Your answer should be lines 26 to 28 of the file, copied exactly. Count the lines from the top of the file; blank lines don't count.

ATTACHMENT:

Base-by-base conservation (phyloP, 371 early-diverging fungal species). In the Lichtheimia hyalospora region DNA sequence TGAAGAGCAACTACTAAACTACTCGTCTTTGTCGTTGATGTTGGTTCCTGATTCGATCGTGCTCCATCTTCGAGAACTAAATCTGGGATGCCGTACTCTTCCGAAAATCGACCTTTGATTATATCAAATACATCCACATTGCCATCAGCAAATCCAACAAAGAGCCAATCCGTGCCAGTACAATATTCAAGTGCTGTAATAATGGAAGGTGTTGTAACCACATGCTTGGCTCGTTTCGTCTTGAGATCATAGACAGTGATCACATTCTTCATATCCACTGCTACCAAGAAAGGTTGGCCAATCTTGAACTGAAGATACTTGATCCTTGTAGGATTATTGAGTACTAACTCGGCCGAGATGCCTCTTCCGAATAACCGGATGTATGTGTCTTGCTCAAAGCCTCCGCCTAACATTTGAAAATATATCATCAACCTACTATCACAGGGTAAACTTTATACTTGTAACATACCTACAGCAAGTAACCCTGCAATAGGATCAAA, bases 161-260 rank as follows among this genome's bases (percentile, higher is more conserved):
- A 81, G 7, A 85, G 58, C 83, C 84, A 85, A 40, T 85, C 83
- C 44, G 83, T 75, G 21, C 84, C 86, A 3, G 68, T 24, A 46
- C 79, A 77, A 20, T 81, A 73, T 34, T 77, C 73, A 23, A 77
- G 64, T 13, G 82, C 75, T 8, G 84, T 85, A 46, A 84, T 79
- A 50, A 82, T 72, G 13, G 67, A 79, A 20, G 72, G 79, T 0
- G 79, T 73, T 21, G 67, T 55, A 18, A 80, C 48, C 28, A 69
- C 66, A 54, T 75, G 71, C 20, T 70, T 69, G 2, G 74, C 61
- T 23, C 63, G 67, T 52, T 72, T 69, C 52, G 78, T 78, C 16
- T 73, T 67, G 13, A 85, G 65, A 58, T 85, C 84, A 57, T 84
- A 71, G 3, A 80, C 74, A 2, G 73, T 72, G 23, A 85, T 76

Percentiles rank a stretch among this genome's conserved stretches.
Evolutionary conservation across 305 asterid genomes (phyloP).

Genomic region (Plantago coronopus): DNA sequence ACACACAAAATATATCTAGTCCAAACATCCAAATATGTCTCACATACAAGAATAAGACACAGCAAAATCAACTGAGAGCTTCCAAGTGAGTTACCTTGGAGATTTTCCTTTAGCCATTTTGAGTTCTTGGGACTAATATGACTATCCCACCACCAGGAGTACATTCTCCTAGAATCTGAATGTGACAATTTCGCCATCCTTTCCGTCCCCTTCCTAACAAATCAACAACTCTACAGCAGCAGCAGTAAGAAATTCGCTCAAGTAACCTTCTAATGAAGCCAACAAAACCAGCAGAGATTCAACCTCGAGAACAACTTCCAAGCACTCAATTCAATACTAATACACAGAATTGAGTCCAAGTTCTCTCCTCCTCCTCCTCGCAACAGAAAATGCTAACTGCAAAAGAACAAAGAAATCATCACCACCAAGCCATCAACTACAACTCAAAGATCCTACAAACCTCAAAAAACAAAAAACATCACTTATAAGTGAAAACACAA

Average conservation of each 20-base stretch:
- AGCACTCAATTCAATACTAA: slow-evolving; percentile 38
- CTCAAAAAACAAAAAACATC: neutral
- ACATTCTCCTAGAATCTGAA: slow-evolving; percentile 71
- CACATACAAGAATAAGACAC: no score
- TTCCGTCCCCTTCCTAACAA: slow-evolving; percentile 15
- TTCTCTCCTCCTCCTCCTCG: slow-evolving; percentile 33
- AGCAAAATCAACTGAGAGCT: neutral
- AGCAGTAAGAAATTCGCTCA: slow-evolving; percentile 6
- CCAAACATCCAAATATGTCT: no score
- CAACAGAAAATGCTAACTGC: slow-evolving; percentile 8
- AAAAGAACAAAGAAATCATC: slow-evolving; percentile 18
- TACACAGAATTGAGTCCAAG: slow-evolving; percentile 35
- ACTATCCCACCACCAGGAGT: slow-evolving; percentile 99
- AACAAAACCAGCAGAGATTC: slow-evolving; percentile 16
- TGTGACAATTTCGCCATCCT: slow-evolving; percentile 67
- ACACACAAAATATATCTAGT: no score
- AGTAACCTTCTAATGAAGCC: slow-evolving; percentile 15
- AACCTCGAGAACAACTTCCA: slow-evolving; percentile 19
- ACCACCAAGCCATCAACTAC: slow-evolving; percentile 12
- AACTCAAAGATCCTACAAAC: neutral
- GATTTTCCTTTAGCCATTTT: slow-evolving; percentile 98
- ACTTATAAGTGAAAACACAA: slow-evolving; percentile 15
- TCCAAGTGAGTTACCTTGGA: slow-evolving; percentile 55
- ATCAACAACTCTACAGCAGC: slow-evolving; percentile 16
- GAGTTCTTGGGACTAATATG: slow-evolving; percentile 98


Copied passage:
- AAAAGAACAAAGAAATCATC: slow-evolving; percentile 18
- TACACAGAATTGAGTCCAAG: slow-evolving; percentile 35
- ACTATCCCACCACCAGGAGT: slow-evolving; percentile 99